Cash is expensive, argues the Committee set up on September 1, 2016
By Parsa Venkateshwar Rao Jr
The Modi government was giving serious thought to move to a digital economy much before the November 8 announcement by Prime Minister making the
Rs 1000 and Rs 500 notes cease to be legal tender.
A committee was set up on September 1, 2016 under Ratan P Watal, former finance secretary and senior advisor to NITI Aayog for the purpose. It had submitted its report to Finance Minister, Arun Jaitley on December 9, 2016.
The report has laid down a three-year roadmap to increase and diversify digital payments systems. The plan is to reduce cash to GDP ratio of 12.5 per cent at the moment to six per cent in three years.
The Watal committee has been called on Committee on Digital Payments, and its report is called Medium Term Recommendations To Strengthen Digital Payments Ecosystem.
In its executive summary, the committee notes: “The recent initiative to demonetize high denomination currency has highlighted the gaps in our digital payments ecosystem.”
A major suggestion of the Watal Committee is: to “upgrade” the Payment and Settlement Act, 2007 and to make the regulation of payments independent from the regulation of banking. As such payments will become a sector of its own, and it will have its mechanism and institutions. Regular banks will do other things than being engaged in the payments process.
It says that five per cent of personal consumption and 20 per cent of all transactions is through digital payments. The committee says, “India’s cash to Gross Domestic Product (GDP) ration is among the highest in the world. Over the next three years, it is the vision of the Committee to reduce the ratio from about twelve per cent to six per cent.”
Why does the Committee think it will be able to increase the digital payments to nearly half of the present payments system? The argument offered is that 65 per cent are active mobile telephone users, 99 per cent have “electronic identity” through Aadhaar.
The role of state in this transition should be minimal, and that it should only intervene to address and rectify market failures. It is recognized that the possibility of market failures is real.
The most interesting part of the Watal Committee Report is the fifth section called Vision. In a box, the committee adopts a modest tone compared to its earlier statements comparing to digital payments to the emergence of fire and wheel.
The Committee’s sentiment deserves to be quoted:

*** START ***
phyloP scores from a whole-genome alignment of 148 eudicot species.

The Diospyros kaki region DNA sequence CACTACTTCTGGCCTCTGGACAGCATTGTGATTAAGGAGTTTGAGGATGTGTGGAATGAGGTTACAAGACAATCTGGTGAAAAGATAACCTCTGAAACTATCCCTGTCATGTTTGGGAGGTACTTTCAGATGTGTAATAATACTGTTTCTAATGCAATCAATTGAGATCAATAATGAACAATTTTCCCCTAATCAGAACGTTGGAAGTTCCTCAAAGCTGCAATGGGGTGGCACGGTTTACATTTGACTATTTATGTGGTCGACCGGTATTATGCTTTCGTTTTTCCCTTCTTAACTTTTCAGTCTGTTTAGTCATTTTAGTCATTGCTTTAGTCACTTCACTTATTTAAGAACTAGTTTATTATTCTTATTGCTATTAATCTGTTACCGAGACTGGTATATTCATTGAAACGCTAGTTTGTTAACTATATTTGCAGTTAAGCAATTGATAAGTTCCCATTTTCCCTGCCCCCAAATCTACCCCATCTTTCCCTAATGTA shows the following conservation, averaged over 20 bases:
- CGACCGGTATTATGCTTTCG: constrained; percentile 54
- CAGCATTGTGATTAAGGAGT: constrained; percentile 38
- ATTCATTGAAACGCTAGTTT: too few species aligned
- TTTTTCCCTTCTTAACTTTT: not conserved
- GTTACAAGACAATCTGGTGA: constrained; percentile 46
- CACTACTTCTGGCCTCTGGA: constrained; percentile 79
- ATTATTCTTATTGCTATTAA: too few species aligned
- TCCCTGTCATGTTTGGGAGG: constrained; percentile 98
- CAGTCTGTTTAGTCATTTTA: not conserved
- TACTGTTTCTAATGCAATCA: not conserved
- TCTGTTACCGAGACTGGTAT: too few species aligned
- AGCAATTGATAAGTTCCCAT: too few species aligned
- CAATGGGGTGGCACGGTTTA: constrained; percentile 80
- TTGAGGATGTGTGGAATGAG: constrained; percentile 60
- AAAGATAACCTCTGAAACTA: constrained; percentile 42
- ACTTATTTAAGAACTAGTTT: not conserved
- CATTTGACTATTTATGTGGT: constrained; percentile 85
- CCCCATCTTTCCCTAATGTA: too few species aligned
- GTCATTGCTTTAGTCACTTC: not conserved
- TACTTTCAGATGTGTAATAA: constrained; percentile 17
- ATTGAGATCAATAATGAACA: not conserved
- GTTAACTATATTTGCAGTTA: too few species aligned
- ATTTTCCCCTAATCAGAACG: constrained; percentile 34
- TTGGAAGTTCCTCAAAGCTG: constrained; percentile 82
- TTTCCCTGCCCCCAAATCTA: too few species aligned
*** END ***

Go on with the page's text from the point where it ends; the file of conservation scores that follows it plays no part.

“Cash has been in use for over 2600 years and is the dominant form of transaction globally. Challenging this would be as revolutionary as attempting to replace fire or the wheel. Many developed countries continue to have a significant proportion of transactions in cash. We do not know the future but it is not the intent of the Committee to replace all cash transactions with digital ones.
It is for the people to have the incentives to decide whether it makes sense for them to transact in cash or in digital form.
It is important for them to have this choice. This choice must be a real choice.”
There is need for Prime Minister Narendra Modi to pay heed to the last two sentences.
It is also see that banks which held the monopoly over payments, apart from collecting deposits and disbursing credit, will now have to hand over the function of payments to financial technology companies.
The Committee suggests that there is need for a payments regulator, and that this should now be moved away from the Reserve Bank of India (RBI).
The committee notes that it was in his November 27 Mann Ki Baat speech that Prime Minister Narendra Modi has asked small traders to adopt technology and take to digital payments. And following this, the NITI Aayog had appointed a Committee of Officers under CEO of NITI Aayog “to identify immediate steps to promote understanding and adoption of available digital payment options”. And that Committee of Chief Minister under Andhra Pradesh Chief Minister N Chandrababu Naidu has been constituted on November 30 “to accelerate digital payments”.
A major suggestion of the Committee is: to “upgrade” the Payment and Settlement Act, 2007 and to make the regulation of payments independent from the regulation of banking. As such payments will become a sector of its own, and it will have its mechanism and institutions. Regular banks will do other things than being engaged in the payments process.
So, the Committee suggests to either to set up an independent payments regulator, or make the existing Board for regulation and supervision of payment and settlement systems (BPSS) in the RBI more independent of the central bank.
The committee bases its argument in favour of digital payments on the premise that ‘cash is expensive’. Observing that 78 per cent of “all consumers’ payments” are made in cash, it points out that the dependency on cash costs Rs 21,000 crore in terms printing the currency, maintaining the cash chests and the ATMs. It amounted to 1.7 per cent of the GDP in 2014-15, says the Committee. According to estimates, digitizing government payments itself would save Rs 100,000 crore annually. So, by spending Rs 60,000 crore over five years, the government would be able to reduce cost of cash from 1.7 per cent of the GDP to 1.3 per cent.
Lead: Union Minister for Electronics & IT and Law & Justice, Ravi Shankar Prasad and Harsh Vardhan, Minister for Science & Technology and Earth Sciences visiting the ‘Digi Dhan Mela – an awareness camp’ in New Delhi. Photo: UNI